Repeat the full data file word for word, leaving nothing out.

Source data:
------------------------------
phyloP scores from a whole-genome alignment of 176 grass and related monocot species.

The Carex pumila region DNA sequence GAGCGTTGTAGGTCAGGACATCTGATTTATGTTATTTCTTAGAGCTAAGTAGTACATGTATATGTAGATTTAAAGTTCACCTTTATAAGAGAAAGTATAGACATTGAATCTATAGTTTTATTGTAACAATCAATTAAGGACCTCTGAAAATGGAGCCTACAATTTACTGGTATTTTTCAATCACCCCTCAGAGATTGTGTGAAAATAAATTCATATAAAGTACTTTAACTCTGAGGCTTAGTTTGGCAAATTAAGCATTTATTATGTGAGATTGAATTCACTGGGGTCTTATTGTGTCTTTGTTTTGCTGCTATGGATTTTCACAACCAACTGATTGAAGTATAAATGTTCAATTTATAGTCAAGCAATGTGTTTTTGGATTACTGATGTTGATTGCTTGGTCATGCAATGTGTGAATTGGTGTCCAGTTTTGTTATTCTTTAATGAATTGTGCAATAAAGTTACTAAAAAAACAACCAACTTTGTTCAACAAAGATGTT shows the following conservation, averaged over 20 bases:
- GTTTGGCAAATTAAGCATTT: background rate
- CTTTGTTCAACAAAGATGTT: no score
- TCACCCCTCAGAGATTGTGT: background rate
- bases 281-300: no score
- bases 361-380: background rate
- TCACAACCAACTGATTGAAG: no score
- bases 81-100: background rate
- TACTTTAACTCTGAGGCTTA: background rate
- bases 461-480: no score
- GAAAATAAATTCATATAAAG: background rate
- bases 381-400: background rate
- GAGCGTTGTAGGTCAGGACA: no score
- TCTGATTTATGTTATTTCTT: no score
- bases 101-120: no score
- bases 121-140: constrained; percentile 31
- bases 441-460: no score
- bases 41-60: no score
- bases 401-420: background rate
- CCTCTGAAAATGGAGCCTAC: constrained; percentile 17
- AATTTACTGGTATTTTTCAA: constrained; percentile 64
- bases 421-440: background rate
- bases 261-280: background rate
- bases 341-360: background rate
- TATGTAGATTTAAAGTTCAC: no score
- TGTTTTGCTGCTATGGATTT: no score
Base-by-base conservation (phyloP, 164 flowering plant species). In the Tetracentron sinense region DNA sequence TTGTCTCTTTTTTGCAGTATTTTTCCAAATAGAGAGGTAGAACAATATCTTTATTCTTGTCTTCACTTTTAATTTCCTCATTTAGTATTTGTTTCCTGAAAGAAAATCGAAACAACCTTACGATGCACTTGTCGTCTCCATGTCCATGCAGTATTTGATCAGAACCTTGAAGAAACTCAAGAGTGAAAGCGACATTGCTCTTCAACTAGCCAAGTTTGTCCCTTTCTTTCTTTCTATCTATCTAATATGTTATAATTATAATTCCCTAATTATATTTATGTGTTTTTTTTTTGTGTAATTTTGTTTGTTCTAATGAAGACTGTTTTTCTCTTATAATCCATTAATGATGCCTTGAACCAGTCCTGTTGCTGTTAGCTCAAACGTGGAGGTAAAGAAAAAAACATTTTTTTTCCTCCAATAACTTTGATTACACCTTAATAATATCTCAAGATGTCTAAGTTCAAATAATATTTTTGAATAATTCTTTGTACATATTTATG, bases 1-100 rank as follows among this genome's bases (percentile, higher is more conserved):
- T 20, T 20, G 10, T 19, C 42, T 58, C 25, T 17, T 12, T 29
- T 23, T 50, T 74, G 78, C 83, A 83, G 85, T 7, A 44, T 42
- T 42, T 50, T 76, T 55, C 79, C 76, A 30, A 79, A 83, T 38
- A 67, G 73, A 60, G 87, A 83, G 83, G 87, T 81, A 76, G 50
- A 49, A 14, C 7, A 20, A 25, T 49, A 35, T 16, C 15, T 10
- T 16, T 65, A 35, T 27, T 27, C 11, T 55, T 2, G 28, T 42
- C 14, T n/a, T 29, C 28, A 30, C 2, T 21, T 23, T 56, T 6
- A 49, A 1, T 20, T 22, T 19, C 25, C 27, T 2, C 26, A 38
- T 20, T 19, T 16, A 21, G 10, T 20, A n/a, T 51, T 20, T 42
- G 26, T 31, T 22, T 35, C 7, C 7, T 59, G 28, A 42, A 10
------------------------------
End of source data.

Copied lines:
phyloP scores from a whole-genome alignment of 176 grass and related monocot species.

The Carex pumila region DNA sequence GAGCGTTGTAGGTCAGGACATCTGATTTATGTTATTTCTTAGAGCTAAGTAGTACATGTATATGTAGATTTAAAGTTCACCTTTATAAGAGAAAGTATAGACATTGAATCTATAGTTTTATTGTAACAATCAATTAAGGACCTCTGAAAATGGAGCCTACAATTTACTGGTATTTTTCAATCACCCCTCAGAGATTGTGTGAAAATAAATTCATATAAAGTACTTTAACTCTGAGGCTTAGTTTGGCAAATTAAGCATTTATTATGTGAGATTGAATTCACTGGGGTCTTATTGTGTCTTTGTTTTGCTGCTATGGATTTTCACAACCAACTGATTGAAGTATAAATGTTCAATTTATAGTCAAGCAATGTGTTTTTGGATTACTGATGTTGATTGCTTGGTCATGCAATGTGTGAATTGGTGTCCAGTTTTGTTATTCTTTAATGAATTGTGCAATAAAGTTACTAAAAAAACAACCAACTTTGTTCAACAAAGATGTT shows the following conservation, averaged over 20 bases:
- GTTTGGCAAATTAAGCATTT: background rate
- CTTTGTTCAACAAAGATGTT: no score
- TCACCCCTCAGAGATTGTGT: background rate
- bases 281-300: no score
- bases 361-380: background rate
- TCACAACCAACTGATTGAAG: no score
- bases 81-100: background rate
- TACTTTAACTCTGAGGCTTA: background rate
- bases 461-480: no score
- GAAAATAAATTCATATAAAG: background rate
- bases 381-400: background rate
- GAGCGTTGTAGGTCAGGACA: no score
- TCTGATTTATGTTATTTCTT: no score
- bases 101-120: no score
- bases 121-140: constrained; percentile 31
- bases 441-460: no score
- bases 41-60: no score
- bases 401-420: background rate
- CCTCTGAAAATGGAGCCTAC: constrained; percentile 17
- AATTTACTGGTATTTTTCAA: constrained; percentile 64
- bases 421-440: background rate
- bases 261-280: background rate
- bases 341-360: background rate
- TATGTAGATTTAAAGTTCAC: no score
- TGTTTTGCTGCTATGGATTT: no score
Base-by-base conservation (phyloP, 164 flowering plant species). In the Tetracentron sinense region DNA sequence TTGTCTCTTTTTTGCAGTATTTTTCCAAATAGAGAGGTAGAACAATATCTTTATTCTTGTCTTCACTTTTAATTTCCTCATTTAGTATTTGTTTCCTGAAAGAAAATCGAAACAACCTTACGATGCACTTGTCGTCTCCATGTCCATGCAGTATTTGATCAGAACCTTGAAGAAACTCAAGAGTGAAAGCGACATTGCTCTTCAACTAGCCAAGTTTGTCCCTTTCTTTCTTTCTATCTATCTAATATGTTATAATTATAATTCCCTAATTATATTTATGTGTTTTTTTTTTGTGTAATTTTGTTTGTTCTAATGAAGACTGTTTTTCTCTTATAATCCATTAATGATGCCTTGAACCAGTCCTGTTGCTGTTAGCTCAAACGTGGAGGTAAAGAAAAAAACATTTTTTTTCCTCCAATAACTTTGATTACACCTTAATAATATCTCAAGATGTCTAAGTTCAAATAATATTTTTGAATAATTCTTTGTACATATTTATG, bases 1-100 rank as follows among this genome's bases (percentile, higher is more conserved):
- T 20, T 20, G 10, T 19, C 42, T 58, C 25, T 17, T 12, T 29
- T 23, T 50, T 74, G 78, C 83, A 83, G 85, T 7, A 44, T 42
- T 42, T 50, T 76, T 55, C 79, C 76, A 30, A 79, A 83, T 38
- A 67, G 73, A 60, G 87, A 83, G 83, G 87, T 81, A 76, G 50
- A 49, A 14, C 7, A 20, A 25, T 49, A 35, T 16, C 15, T 10
- T 16, T 65, A 35, T 27, T 27, C 11, T 55, T 2, G 28, T 42
- C 14, T n/a, T 29, C 28, A 30, C 2, T 21, T 23, T 56, T 6
- A 49, A 1, T 20, T 22, T 19, C 25, C 27, T 2, C 26, A 38
- T 20, T 19, T 16, A 21, G 10, T 20, A n/a, T 51, T 20, T 42
- G 26, T 31, T 22, T 35, C 7, C 7, T 59, G 28, A 42, A 10